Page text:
Vice Chairman, Global Sector Leader, Sports
5 Leadership Lessons from NFL Coaches
What makes a great leader?
It’s not a question usually contemplated over Thanksgiving dinner with the family. But as part of the holiday’s tradition in the US, millions of fans will be glued to their TVs watching pro football (and, because the World Cup is in November this year, soccer). On the sidelines will be each team’s coach, whose success, experts say, requires many of the same leadership qualities exemplified by a CEO. “Coaches have to establish alignment, be inclusive, and make calls and motivate people,” says Jed Hughes, global sector leader for the Sports practice at Korn Ferry. “It’s much like the corporate world in that way.”
But how much can we learn? In honor of Thanksgiving, which has been dubbed the “official holiday of watching football,” we asked our experts for some leadership lessons from past and current NFL coaches that corporate bosses today can chew on.
Build a cultural attitude: Bill Belichick, New England Patriots.
Over the last 20 years, the Patriots have been perennial Super Bowl contenders, winning six championships between 2001 and 2018. Part of the reason for the team’s success is owed to its culture, known around the NFL as the “Patriots’ Way.” As coach and general manager, Bill Belichick is a keen talent scout who picks players who buy into the “next man up” and “team first” mentality that inspires collaboration and accountability. “Everyone on the Patriots is aligned around common goals,” says Hughes.
Be radically human: John Madden, Oakland Raiders.
There are few figures—coach, player, or otherwise—as universally beloved as John Madden was. His success on the field—and off of it as a broadcaster, pitchman, and entrepreneur—was owed in large part to his relatability. Madden, who passed away in late 2021, was the epitome of what Korn Ferry defines as the “radically human leader,” or someone who shows their authentic selves, is vulnerable, and feels empathy for others. Those traits translated to tremendous success—the Raiders never had a losing season while Madden was coach. Kevin Cashman, Korn Ferry’s global coleader of CEO and Enterprise Leader Development, says Madden’s ability to operate at the intersection of drive and connection is a key part of his success. “Being connected personally and interpersonally can sustain leaders and organizations,” he says.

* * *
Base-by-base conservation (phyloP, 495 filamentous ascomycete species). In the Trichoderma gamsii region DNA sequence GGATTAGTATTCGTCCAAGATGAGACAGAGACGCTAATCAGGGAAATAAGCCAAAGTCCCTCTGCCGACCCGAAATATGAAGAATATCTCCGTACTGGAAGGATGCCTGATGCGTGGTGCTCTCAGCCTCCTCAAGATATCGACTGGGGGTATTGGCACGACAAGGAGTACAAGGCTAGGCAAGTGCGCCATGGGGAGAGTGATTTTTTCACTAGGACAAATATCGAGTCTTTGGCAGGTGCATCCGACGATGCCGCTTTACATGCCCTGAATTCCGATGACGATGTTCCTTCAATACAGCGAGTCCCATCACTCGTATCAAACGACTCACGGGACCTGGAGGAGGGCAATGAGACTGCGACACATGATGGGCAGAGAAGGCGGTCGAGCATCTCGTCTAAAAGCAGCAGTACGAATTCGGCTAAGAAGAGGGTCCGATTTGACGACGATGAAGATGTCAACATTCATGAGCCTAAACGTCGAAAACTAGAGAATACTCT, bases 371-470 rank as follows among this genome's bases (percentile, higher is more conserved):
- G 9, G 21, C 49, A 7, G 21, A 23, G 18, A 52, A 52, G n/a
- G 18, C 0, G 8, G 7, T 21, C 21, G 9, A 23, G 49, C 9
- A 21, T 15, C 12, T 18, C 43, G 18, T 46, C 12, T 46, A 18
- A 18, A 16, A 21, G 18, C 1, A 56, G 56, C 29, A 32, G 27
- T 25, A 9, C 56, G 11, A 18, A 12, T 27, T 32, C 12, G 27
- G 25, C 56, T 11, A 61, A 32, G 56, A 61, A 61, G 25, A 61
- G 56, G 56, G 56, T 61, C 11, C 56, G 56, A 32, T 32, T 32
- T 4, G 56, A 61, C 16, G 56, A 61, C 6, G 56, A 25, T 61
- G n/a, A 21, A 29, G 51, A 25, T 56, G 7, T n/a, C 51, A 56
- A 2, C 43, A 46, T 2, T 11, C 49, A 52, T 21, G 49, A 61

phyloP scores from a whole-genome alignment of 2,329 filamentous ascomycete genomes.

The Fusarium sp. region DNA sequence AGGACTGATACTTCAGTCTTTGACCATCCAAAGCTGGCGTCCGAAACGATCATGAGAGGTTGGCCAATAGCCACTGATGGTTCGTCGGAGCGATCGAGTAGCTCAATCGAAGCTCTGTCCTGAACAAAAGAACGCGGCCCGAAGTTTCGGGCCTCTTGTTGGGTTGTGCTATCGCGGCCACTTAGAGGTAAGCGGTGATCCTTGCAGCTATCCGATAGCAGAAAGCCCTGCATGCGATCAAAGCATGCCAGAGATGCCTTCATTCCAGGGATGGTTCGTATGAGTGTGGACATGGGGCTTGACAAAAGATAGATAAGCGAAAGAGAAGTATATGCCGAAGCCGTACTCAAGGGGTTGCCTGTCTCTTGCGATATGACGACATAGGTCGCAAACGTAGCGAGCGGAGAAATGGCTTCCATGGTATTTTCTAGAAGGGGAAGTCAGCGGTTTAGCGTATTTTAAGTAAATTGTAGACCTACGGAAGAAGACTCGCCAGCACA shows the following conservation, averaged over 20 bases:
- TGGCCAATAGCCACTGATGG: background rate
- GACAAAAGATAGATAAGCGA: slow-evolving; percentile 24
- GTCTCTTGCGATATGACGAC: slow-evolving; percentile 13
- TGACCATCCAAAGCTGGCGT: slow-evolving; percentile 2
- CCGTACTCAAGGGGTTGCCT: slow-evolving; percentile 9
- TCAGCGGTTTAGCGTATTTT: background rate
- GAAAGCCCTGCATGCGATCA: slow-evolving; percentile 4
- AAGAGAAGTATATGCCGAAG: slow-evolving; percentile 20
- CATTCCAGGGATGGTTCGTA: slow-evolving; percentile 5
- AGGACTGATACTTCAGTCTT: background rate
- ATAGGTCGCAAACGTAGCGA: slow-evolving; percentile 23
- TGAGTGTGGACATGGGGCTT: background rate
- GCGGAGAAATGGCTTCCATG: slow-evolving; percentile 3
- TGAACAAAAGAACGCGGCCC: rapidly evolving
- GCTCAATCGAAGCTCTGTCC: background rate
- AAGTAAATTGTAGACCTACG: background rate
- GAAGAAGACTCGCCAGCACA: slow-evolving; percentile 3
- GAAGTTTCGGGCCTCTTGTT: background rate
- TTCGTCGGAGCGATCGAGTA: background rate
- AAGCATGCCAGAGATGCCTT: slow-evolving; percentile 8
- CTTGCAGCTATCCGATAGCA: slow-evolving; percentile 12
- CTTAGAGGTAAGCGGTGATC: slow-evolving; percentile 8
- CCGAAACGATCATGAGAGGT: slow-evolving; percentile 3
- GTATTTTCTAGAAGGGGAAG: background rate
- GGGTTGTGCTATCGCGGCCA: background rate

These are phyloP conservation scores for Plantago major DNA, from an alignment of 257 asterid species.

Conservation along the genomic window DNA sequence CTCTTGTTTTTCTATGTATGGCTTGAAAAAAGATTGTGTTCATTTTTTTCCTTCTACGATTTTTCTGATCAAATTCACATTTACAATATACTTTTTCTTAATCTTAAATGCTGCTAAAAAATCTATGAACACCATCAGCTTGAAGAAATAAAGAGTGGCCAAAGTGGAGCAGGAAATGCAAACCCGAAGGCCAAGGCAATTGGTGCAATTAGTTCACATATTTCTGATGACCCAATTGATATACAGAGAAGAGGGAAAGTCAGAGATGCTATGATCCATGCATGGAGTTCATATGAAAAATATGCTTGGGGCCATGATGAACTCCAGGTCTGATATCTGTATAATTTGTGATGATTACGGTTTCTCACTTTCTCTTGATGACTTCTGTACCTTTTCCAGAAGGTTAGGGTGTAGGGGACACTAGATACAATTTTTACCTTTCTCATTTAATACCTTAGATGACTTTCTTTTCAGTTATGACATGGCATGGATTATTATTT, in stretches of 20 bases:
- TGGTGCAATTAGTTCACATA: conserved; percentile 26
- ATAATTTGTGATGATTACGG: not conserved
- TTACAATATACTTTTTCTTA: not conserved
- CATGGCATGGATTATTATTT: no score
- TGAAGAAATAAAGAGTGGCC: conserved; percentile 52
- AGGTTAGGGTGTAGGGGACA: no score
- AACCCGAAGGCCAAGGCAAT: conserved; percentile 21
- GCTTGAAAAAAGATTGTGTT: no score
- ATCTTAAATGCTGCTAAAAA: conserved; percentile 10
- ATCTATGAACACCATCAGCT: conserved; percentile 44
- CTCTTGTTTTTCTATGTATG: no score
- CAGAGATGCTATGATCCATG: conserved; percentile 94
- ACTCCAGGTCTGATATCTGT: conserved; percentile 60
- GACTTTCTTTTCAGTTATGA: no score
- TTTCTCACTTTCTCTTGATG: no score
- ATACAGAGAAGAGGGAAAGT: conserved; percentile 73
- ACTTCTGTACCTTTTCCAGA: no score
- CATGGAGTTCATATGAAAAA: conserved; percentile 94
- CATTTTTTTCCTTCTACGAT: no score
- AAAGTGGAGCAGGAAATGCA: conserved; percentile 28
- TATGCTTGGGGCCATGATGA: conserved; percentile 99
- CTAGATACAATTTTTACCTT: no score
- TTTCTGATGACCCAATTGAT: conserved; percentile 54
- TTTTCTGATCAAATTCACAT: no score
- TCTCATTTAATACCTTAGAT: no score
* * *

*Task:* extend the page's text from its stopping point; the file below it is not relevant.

Change with the times: Don Shula, Miami Dolphins.
As the head coach of the Miami Dolphins, Don Shula won two Super Bowls in the early 70s with his teams averaging fewer than 12 pass attempts per playoff game. A decade later, the Dolphins drafted Dan Marino as quarterback, and under Shula’s leadership became one of the most potent passing offenses in NFL history. Shula’s ability to reinvent his approach for a new style of game is especially relevant to business leaders in the post-COVID era who have to adapt business models to a new environment.
Build up others: Andy Reid, Kansas City Chiefs.
More impressive than Andy Reid’s 30 years in the NFL, 260-plus wins, and two Super Bowl victories is his development and mentoring of coordinators and assistant coaches. No fewer than 10 of Reid’s assistant coaches have gone on to be head coaches at other teams, making his influence on the game’s leadership among the most extensive and successful in NFL history. “Reid is known throughout the league for his mentorship and role as a teacher and learner,” says Hughes. He also cited Reid’s ability to groom strong successors as a key trait corporate leaders can learn from to build sustainable, consistently high-performing organizations, even in uncertain times.
Incremental progress is better than no progress: Bill Parcells, numerous teams.
Every team starts the season with the goal of winning the Super Bowl. That goal is more realistic for some teams than others, however. Bill Parcells knows this better than most leaders. The four teams he’s coached—the New York Giants, New York Jets, New England Patriots, and Dallas Cowboys—were all in turnaround mode when he took over. While Parcells went on to win two Super Bowls with the Giants, appear in one with the Patriots, and take the Jets to the AFC Championship game, those lofty achievements weren’t goals at the outset. Instead, Parcells first had to break the habit of losing. As he once explained, “When you set small, visible goals, and people achieve them, they start to get it into their heads that they can succeed.”